Universal Cumulatively Enumerable Measure (CEM)
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## Universal Cumulatively Enumerable Measure (CEM)

Definition 4.4 (Cumulative measure tex2html_wrap_inline$C$)   For semimeasure on B* define the cumulative measure :

 (19)

Note that we could replace l(x)'' by l(x) + c'' in the definition above. Recall that x' denotes the smallest with (x' may be undefined). We have

 (20)

Definition 4.5 (CEMs)   Semimeasure is a CEM if is enumerable for all .

Then is the difference of two finite enumerable values, according to (20).

Theorem 4.1   There is a universal CEM.

Proof. We first show that one can enumerate the CEMs, then construct a universal CEM from the enumeration. Check out differences to Levin's related proofs that there is a universal discrete semimeasure and a universal enumerable semimeasure [#!Zvonkin:70!#,#!Levin:73a!#], and Li and Vitányi's presentation of the latter [#!LiVitanyi:97!#, p. 273 ff], attributed to J. Tyszkiewicz.

Without loss of generality, consider only EOMs without halt instruction and with fixed input encoding of B* according to Def. 2.8. Such EOMs are enumerable, and correspond to an effective enumeration of all enumerable functions from B* to . Let EOMi denote the i-th EOM in the list, and let EOMi(x,n) denote its output after n instructions when applied to . The following procedure filters out those EOMi that already represent CEMs, and transforms the others into representations of CEMs, such that we obtain a way of generating all and only CEMs.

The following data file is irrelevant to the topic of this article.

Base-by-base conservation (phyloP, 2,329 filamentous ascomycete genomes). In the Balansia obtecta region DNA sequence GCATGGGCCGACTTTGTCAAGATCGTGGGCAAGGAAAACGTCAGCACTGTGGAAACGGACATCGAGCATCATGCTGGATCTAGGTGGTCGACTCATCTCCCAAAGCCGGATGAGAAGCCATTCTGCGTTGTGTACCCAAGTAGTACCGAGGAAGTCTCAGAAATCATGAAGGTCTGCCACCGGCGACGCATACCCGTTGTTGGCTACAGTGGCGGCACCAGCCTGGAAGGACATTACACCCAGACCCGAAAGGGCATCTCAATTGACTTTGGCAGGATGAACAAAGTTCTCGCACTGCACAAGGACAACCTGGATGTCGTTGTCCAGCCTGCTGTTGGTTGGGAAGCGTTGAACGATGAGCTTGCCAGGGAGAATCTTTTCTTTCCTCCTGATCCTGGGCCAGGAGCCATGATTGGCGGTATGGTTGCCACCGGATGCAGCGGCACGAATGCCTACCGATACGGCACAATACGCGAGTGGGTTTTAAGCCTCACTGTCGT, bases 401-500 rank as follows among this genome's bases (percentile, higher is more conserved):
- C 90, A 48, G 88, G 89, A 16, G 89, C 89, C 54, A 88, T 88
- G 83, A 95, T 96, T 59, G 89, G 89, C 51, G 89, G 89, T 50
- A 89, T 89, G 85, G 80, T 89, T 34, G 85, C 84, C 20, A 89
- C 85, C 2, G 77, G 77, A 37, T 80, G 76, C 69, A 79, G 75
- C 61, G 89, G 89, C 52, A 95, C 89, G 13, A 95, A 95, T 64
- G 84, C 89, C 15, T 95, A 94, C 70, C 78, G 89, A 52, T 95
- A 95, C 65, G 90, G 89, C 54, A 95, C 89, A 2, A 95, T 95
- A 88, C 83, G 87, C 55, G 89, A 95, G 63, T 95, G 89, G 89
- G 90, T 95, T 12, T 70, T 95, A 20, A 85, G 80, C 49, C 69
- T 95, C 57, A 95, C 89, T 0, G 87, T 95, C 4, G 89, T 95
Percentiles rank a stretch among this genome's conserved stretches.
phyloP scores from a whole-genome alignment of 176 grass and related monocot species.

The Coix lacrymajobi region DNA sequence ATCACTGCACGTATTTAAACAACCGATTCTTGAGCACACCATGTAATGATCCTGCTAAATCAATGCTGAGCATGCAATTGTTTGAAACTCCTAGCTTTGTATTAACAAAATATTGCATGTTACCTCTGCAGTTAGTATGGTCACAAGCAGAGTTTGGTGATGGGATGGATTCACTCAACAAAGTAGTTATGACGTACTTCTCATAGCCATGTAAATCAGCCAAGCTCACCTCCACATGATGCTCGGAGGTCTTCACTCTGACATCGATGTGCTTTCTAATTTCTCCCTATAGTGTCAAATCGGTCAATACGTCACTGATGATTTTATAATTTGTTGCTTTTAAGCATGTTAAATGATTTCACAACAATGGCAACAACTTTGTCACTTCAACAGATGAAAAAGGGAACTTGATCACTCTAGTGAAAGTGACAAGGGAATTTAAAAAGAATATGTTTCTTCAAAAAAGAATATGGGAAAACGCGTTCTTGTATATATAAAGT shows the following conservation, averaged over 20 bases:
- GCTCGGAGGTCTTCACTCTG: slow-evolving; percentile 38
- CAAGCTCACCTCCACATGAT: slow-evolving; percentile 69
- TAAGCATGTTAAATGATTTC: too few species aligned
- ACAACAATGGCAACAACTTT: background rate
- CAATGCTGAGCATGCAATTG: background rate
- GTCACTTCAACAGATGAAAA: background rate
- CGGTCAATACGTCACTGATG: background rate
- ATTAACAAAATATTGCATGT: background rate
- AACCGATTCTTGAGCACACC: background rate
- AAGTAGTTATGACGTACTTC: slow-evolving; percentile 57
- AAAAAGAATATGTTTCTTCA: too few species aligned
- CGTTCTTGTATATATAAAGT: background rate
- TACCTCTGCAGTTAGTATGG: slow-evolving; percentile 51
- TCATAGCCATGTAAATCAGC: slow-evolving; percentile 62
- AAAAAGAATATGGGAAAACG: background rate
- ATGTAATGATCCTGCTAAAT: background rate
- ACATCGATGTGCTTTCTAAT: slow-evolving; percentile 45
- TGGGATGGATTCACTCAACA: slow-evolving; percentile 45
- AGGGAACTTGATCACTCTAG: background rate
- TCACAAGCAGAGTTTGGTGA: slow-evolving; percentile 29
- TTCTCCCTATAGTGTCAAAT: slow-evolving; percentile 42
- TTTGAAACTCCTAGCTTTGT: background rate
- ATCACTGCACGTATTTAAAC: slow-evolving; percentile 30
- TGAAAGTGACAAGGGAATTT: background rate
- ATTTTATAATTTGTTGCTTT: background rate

FOR all i DO in dovetail fashion:

START: let and and denote variable functions on B*. Set , and for all other . Define for undefined x'. Let z denote a string variable.

FOR DO:

(1) Lexicographically order and rename all x with :

.

(2) FOR k = 2n+1-1 down to 1 DO:

(2.1) Systematically search for the smallest such that AND if k <2n+1-1; set .

(3) For all satisfying , set . For all x with l(x) < n, set . For all x with l(x) = n, set .

If EOMi indeed represents a CEM then each search process in (2.1) will terminate, and the will enumerate the from below, and the and will approximate the true and , respectively, not necessarily from below though. Otherwise there will be a nonterminating search at some point, leaving from the previous loop as a trivial CEM. Hence we can enumerate all CEMs, and only those. Now define (compare [#!Levin:73a!#]):

and is an enumerable constant, e.g., or (note a slight difference to Levin's classic approach which just requests ). Then dominates every by Def. 18, and is a semimeasure according to Def. 4.1:

 (21)

also is a CEM by Def. 4.5, because

 (22)

is enumerable, since and are (dovetail over all n). That is, is approximable as the difference of two enumerable finite values, according to Equation (20).

Next: Approximable and Cumulatively Enumerable Up: Measures and Probability Distributions Previous: Dominant and Universal (Semi)Measures
Juergen Schmidhuber
2001-01-09

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